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Columnist Feature #6 – Reproduction

urban bat project

This month, Morgan Hughes and the team have been assessing the reproductive status of bats…

Believe it or not, here at the Urban Bat Project, we do a bit more than hang out in the woods at night looking for bats. We also hang out in the woods in the daytime looking for bats! I currently have active bat box schemes, where we regularly check the boxes at four sites, with a further four sites getting yearly checks. It’s a great opportunity to teach volunteers bat handling in slightly less stressful conditions (compared to mist netting) as you go at your own pace, handle one bat at a time, and the bats are generally more torpid. (Not to mention they are mostly noctules, which generally are better bats to learn handling on than tiny pipistrelles or wriggly brown long-eared bats!). This time of year is an excellent opportunity to teach the volunteers how to assess the reproductive status of bats, which is what we’ve been doing this month.

Volunteers as seen from a bat box (Credit: Morgan Hughes)

One of the things that we record when ‘processing’ bats is their sexual status. In females, this includes an assessment of their stage, if at all, of lactation. We record if the female is nulliparous (never having nursed young), parous (having nursed young), lactating (currently nursing) or multiparous (evidently having been a mother multiple times).

In males, their sexual status can enable us to gain an idea of their age, because of the biological changes that male bats undergo annually. But before I go into detail I’ll explain a bit about the weird and wonderful reproductive cycle of hibernating bats:

Female bats are required to mate, gestate, birth, rear and wean their young all within one bat ‘season’, which is roughly April – October (depending on temperatures). Because of this, their young have to grow and develop rapidly, becoming independent in a matter of weeks after birth. In order to accomplish this, bats do something rather clever – they mate at the very end of the season (early autumn) and the female stores the male’s sperm inside her all through hibernation, only releasing an egg for fertilisation after she has survived the winter and woken up. This strategy is called ‘delayed fertilisation’ (not to be confused with ‘delayed implantation’ or ‘embryonic diapause’ – a different strategy where the fertilised egg is stored rather than the sperm, as in badgers).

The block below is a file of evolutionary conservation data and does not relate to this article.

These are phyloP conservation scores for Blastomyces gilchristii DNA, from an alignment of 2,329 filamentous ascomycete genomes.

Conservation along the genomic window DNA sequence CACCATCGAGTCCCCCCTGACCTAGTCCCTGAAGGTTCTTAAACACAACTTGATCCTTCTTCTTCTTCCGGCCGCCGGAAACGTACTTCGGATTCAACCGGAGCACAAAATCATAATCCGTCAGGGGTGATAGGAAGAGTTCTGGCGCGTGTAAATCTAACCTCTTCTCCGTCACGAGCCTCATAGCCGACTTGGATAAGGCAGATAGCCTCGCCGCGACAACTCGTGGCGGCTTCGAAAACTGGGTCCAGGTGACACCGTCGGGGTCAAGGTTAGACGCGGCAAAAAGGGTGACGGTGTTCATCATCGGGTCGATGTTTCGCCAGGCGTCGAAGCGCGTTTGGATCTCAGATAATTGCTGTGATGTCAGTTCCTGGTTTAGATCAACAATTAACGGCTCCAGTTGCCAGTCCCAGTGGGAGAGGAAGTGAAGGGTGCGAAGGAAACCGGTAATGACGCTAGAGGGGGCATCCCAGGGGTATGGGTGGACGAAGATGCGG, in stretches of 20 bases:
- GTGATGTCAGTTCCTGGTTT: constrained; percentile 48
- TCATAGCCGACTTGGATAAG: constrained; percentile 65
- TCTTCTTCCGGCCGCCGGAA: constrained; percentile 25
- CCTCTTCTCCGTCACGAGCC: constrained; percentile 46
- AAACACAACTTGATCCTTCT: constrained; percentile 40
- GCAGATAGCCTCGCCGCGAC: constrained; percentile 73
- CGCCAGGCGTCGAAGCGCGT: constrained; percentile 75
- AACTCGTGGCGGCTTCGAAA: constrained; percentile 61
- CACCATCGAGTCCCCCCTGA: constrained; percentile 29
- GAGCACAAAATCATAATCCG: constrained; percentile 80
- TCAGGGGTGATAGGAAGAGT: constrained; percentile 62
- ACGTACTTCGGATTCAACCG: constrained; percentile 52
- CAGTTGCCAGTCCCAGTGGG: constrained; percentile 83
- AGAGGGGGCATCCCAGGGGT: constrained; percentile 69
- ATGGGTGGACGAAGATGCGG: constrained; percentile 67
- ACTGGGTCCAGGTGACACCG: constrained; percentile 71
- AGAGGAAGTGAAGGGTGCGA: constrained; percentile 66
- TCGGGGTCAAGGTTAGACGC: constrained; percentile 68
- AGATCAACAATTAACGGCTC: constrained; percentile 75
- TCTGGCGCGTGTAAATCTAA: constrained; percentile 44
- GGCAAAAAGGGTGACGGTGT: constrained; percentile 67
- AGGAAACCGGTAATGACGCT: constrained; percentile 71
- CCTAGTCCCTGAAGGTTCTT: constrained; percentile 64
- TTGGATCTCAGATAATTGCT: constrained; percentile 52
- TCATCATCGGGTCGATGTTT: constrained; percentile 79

Volunteers taking forearm measurement of a noctule using Vernier callipers (Credit: Morgan Hughes)

Delayed fertilisation accomplishes a couple of things. Firstly, she does not deplete her own valuable fat stores prior to the winter, so she is more likely to survive the colder months (an increasing pressure with climate change causing unseasonably warm periods during winter in which bats may wake up and burn their precious stored ‘brown fat’ in doing so). Secondly, it enables her to begin gestating her pup as soon as the weather is warm enough and there is food around – no messing about burning calories trying to find a mate.

Bats in the UK generally give birth to a single pup (though twins do occasionally occur in some species), as they are, unlike most small mammals, a K-selected species. This means they are species that have low numbers of offspring but enjoy a long lifespan, whereas short-lived, R-selected species will have many offspring. A comparable-sized R-selected UK mammal such as a common shrew will give birth to a litter of seven and be pregnant with her next litter while she is still weaning. She will have up to twenty-eight young a year but enjoys only an eighteen-month lifespan, whereas a bat may live up to twenty years in the wild, giving birth to one pup per year.